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Camak House - Athens, GA
Posted by: Groundspeak Premium Member ChapterhouseInc
N 33° 57.576 W 083° 23.002
17S E 279773 N 3760236
Quick Description: An important landmark in the history of Georgia Railroads.
Location: Georgia, United States
Date Posted: 3/12/2009 8:17:46 PM
Waymark Code: WM60MR
Published By: Groundspeak Premium Member silverquill
Views: 1

Long Description:

On March 10, 1834, a group of Athens men met in this house, then the home of Mr. James Camak, to accept the charter of the Georgia Railroad Company and to organize the corporation. At this meeting Mr. Camak was elected its president, and he soon began a tour of the State building up interest in the railroad and explaining it purpose. Camak served as president for two years and played an important part in blazing the way for the future success of the company. The Georgia Railroad Company was incorporated by an act of the legislature in 1833 and empowered "to construct a Rail or Turnpike Road" from Augusta to Eatonton, Madison, and Athens. It was during Camak's administration, in 1835, that the charter was amended to change the name to Georgia Railroad and Banking Company and to authorize the company to conduct banking buisness. The Georgia is the oldest railroad in the State operating under its original charter. By 1847 the main line from Augusta to Atlanta, as well as a branch line to Athens, had been completed. The company continued its banking activities until 1892, at which time a subsidiarl, Georgia Railroad Bank, now Georgia Railroad Bank & Trust Company, was formed to conduct the banking buisness.

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Occupying a four-acre city block on a hilltop overlooking Prince Avenue, this two-story building possesses a four-over-four room, central hall plan. The Federal style influence is evident in the fanlight of the central doorway and the white-washed brick construction. A raised basement, a low-hipped roof, and two-story pilasters detail the house. The intricate porch displays columns, railing, frieze, brackets, and acroteria of cast iron. The Meigs Street right-of-way and several other intrusions have imposed upon the original acreage and taken away the previous frontage on Prince Avenue.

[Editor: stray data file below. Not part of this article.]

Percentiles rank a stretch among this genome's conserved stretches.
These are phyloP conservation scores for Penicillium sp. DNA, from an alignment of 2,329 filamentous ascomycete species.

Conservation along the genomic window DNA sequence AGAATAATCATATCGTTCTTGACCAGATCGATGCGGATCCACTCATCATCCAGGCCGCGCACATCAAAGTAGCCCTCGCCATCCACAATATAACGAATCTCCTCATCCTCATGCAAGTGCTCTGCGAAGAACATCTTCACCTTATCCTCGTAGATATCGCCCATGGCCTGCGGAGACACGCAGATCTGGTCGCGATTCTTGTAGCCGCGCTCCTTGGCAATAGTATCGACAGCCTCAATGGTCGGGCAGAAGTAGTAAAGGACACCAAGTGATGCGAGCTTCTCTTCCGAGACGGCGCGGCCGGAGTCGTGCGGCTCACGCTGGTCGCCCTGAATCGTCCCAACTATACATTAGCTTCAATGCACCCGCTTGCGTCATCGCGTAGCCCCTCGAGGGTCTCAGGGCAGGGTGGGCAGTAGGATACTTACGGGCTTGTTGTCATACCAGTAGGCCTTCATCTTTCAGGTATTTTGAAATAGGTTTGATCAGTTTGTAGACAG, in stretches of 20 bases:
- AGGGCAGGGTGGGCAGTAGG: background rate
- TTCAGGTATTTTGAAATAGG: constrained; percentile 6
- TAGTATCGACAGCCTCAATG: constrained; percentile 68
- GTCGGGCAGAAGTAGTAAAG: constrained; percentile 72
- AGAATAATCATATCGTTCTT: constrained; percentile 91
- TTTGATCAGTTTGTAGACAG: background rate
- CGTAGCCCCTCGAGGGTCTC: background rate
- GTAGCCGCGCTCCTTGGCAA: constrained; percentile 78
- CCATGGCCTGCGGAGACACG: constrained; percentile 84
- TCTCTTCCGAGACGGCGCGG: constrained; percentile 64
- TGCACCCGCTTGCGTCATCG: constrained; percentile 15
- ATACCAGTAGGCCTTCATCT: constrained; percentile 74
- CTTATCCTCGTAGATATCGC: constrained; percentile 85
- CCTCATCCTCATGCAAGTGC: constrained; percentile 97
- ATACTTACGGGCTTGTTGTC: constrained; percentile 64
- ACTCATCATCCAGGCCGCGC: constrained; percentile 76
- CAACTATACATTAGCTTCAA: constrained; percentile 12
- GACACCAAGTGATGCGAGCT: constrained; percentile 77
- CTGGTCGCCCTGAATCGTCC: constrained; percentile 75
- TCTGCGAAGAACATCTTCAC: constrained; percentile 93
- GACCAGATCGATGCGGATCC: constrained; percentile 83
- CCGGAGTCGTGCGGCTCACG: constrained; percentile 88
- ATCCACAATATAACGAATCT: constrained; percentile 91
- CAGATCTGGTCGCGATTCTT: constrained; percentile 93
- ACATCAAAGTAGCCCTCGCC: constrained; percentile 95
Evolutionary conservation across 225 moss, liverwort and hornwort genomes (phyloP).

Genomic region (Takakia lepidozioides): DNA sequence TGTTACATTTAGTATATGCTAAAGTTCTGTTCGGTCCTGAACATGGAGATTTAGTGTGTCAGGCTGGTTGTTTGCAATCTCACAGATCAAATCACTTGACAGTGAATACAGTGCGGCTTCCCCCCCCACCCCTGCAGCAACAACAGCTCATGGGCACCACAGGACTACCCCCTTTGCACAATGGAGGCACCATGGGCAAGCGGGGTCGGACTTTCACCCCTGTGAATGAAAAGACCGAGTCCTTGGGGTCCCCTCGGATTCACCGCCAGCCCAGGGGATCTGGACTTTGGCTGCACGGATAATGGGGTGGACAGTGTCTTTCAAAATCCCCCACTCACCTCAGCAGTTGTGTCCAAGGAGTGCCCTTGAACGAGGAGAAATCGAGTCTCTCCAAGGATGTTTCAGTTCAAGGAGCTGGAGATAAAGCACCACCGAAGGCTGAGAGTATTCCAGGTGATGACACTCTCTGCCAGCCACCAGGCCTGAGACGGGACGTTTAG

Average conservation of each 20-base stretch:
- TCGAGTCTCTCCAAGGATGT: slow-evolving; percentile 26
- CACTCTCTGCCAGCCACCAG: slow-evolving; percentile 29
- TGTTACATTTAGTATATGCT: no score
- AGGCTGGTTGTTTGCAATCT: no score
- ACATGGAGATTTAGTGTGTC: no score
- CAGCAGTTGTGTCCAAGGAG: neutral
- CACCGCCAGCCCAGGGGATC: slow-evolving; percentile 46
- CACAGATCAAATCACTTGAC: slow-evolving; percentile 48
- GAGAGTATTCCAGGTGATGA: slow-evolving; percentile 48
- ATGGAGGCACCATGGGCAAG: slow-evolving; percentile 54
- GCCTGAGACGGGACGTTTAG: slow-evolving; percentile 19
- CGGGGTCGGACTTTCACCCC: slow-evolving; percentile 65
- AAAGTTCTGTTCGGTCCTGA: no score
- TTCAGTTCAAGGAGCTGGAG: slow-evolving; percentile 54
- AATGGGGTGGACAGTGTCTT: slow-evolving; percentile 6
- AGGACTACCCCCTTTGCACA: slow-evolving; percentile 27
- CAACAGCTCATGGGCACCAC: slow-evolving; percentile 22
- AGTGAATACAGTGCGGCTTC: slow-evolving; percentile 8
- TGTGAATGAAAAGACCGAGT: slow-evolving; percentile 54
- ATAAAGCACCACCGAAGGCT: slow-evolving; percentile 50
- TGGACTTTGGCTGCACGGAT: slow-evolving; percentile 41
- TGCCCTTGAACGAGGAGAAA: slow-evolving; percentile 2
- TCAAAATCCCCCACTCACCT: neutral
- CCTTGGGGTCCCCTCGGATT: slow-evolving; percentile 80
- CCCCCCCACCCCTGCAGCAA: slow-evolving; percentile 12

Built in 1834-1835 by James Camak, university math professor and builder of the Georgia Railroad, this house was the first to be constructed in the Prince Avenue area. After the incorporation and chartering of the Georgia Railroad in 1833, a stockholders meeting took place at the Camak House in 1834. James Camak served as the first president of the Georgia Railroad and Banking Company and also organized the Camak Factory, which became the Princeton Factory, in 1834. When the Branch Bank of the State of Georgia was established in 1834, he became its director. As a major exponent of improved farming methods, Camak was instrumental in the formation of the country's first Agricultural Society in 1845. After Camak's death in 1847, his descendants occupied the house for the next hundred years. A combination wellhouse/bathhouse stood behind the dwelling until demolished about 1934. The Mount Vernon Lodge No. 22, F. & A. M. purchased the building in August 1949, and in 1979 the Coca-Cola Bottling Company bought the property and restored the exterior. The law firm of Winburn, Lewis, and Barrow subsequently acquired and rehabilitated the property and won an award from the Georgia Trust for Historic Preservation in 1993.

The Camak House was documented by the Historic American Buildings Survey (GA-14-67), is listed on the National Register of Historic Places (July 7, 1975), has been locally designated as a Historic Landmark (March 6, 1990) and recognized by the Georgia Historical Marker Program (029-10).

link

Street address:
279 Meigs St
Athens, GA usa
30601


County / Borough / Parish: Clarke

Year listed: 1975

Historic (Areas of) Significance: Person, Architecture/Engineering

Periods of significance: 1825-1849

Historic function: Domestic: Single Dwelling

Current function: Social: Clubhouse

Privately owned?: yes

Primary Web Site: [Web Link]

Secondary Website 1: [Web Link]

Season start / Season finish: Not listed

Hours of operation: Not listed

Secondary Website 2: Not listed

National Historic Landmark Link: Not listed

Visit Instructions:
Please give the date and brief account of your visit. Include any additional observations or information that you may have, particularly about the current condition of the site. Additional photos are highly encouraged, but not mandatory.
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Lat34North visited Camak House - Athens, GA 6/20/2009 Lat34North visited it
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